John Sherman is a California-based photographer who is also a sales representative for Hatch Reels and Simms. Sherman has traveled extensively, taking on some of the most exciting fly fishing destinations in the world, and he recently took time to interview with the Venturing Angler:
1. Where in the world have you fly fished?
I’ve been very fortunate to fish in many places all over the globe:
Australia, Argentina, The Amazon, Bahamas, Belize, Baja, Christmas Island, the Yucatan, Arctic of Canada, Arctic of Alaska, Bristol Bay AK, British Columbia, Gaspe Peninsula, Indonesia, Saskatchewan, Iceland, Russian Far East, through out the Pacific North West and the Rockies, Florida, Louisiana, South Carolina, California, Arizona, Nevada, and Hawaii. I think that’s it … But I’m sure I’ve missed something …
2. What is your favorite destination and why?
I would have to say the Skeena region of British Columbia. I make a point of always trying new destinations, but I will always go back to BC. When I graduated from college in 1999, I spent two months up there basically being a steelhead bum. The beauty of the land, the lack of fishing pressure and the world’s largest and most aggressive steelhead all make it at the top of my list. I feel so strongly about that place that I’ve named both of my kids after Skeena River tribs.
3. What is the most memorable travel experience you have and why?
Has to be my encounter with swarms of bumblebees in the Amazon. I’ve had a life long battle with stinging insects and on this trip every time the boat wasn’t running we were being accosted by swarms of bumble bees. They would land on our hats looking for the salt in our sweat. I have a shaved head and could feel the tongues of the bees licking the salt off of my head through the mesh on my trucker cap. At any given moment there would be 3-30 bumblebees on my body, mostly on my hat. It was unnerving to say the least. The hum of bees lasted for weeks after the trip. I was stung nearly 10 times and made it extremely difficult to focus on the fishing. Unfortunately, this memory will last along time!!
4. What has been the best trip so far and why?
I would have to say my best trip was my first. It was to Lake Clark in Alaska. This was a high school graduation present from my parents, and I went with my dad. He wasn’t and still isn’t a passionate angler, but we had a great time and it really kick started my love of fly fishing travel. It also helped show me what was out there beyond my home waters in Central California.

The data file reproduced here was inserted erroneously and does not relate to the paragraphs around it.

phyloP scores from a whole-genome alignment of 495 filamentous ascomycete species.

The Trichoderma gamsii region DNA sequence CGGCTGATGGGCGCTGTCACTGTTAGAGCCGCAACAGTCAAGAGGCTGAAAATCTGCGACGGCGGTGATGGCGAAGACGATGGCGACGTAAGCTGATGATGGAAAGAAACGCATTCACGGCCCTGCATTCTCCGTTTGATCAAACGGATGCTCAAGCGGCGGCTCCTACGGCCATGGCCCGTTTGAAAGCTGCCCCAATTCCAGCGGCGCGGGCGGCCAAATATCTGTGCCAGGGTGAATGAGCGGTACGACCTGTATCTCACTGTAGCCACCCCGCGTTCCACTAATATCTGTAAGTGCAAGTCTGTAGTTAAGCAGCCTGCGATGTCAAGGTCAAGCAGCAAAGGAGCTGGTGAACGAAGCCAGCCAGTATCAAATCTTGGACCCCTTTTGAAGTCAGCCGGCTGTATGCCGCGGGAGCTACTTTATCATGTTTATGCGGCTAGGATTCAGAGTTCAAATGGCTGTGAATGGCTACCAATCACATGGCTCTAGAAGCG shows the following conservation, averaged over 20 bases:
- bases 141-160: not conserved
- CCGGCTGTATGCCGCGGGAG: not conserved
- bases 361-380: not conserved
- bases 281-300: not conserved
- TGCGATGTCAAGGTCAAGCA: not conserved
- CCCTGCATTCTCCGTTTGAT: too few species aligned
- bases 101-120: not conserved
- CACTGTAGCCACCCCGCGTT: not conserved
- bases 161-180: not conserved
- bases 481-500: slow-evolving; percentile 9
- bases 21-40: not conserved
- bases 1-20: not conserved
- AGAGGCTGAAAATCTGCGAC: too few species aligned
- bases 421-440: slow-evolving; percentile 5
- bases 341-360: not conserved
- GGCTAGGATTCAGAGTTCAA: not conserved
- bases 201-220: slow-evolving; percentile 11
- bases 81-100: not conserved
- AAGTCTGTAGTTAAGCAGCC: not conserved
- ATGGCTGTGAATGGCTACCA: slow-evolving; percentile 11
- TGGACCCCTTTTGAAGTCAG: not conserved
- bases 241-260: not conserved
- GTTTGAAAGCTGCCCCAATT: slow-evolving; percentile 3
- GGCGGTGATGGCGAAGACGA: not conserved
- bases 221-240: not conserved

5. Do you have any travel coming up?
I do … This summer I will be going back to the Russian Far East chasing the world’s largest Cherry Salmon, Sea Run Taimen and Kundzha. I’m finalizing a photography book on fly fishing the world’s Sea Run Salmonids and the Cherries and Kundzha are the final two species I need to catch and photograph.
6. Is there a specie that you are dying to catch? What is it about that fish?
I’ve been fortunate to catch most of the fish species I’ve really wanted, but there have been a few I have yet to target.
1) Musky (I’m all about the fish of 10,000 casts.. Big flies and shots at big fish).
2) Black Bass in Papua New Guinea (I would love to see if the stories are true of how hard they pull).
3) Arapaima. Giant jungle tarpon like creature that is hard to hook and then land. I’m all over that.
7. When you are not on the water, what do you want the most out of a trip and why?
For me it’s all about going to a place for the first time – there’s nothing like that exploration aspect of a trip and the “figuring it out” component. I love being wrapped up in new cultures, trying new foods and learning how to feed a fish for the first time. For me, once a destination becomes “popular” it looses a lot of its luster. So I’m always looking for off the radar locales.
8. What is your dream trip and why?
I would say my dream trip is the Seychelles. This has been high on my list for many years, just has been cost prohibitive. Some day I’ll make it there. Sight fishing for GTs on the flats is one of my favorite types of fishing. And it sounds like the Seychelles are probably the best place in the world to do it.
Close second would be the Yokanga River in Russia on the Kola Peninsula. Having a shot at the world’s largest dime bright Atlantic salmon is about as good as it gets.
9. What is the one piece of gear you couldn’t bear to leave at home?
For cold destinations it would be Simms Montana wool. This stuff is so comfortable and it keeps you warm and dry, and most importantly it doesn’t stink so you can pack much lighter than with synthetic tops.
And the second is a Simms Sun Gaiter. I wear this in all climates, I hate lubing up with sunscreen on my face and this eliminates the need for that, meanwhile it protects you from the wind and sun and some insects.
10. As you have traveled, what environmental issues have most concerned you?
Working on my Sea Run book project has really opened my eyes to how we as humans are impacting all Sea Run fish. From destroying their habitat, to commercial harvest in the ocean, to gill netting their rivers we are continuing to destroy these amazing fish returns. Every Sea Run Salmonid is being interfered with by humans in some way.
I live on the banks of the San Joaquin River in California, which historically was home to the world’s largest spring and winter run Chinook salmon returns. Now those fish are all but extinct because of water diversion and habitat destruction. This is ground zero in the California water war. Not enough water flows through the estuary to the ocean for sea going fish. Water quality is on the decline and now with a historic drought water is even more at a premium. American Rivers rated the San Joaquin the most endangered River in the U.S. in 2013. To learn more, go to www.restorethedelta.org
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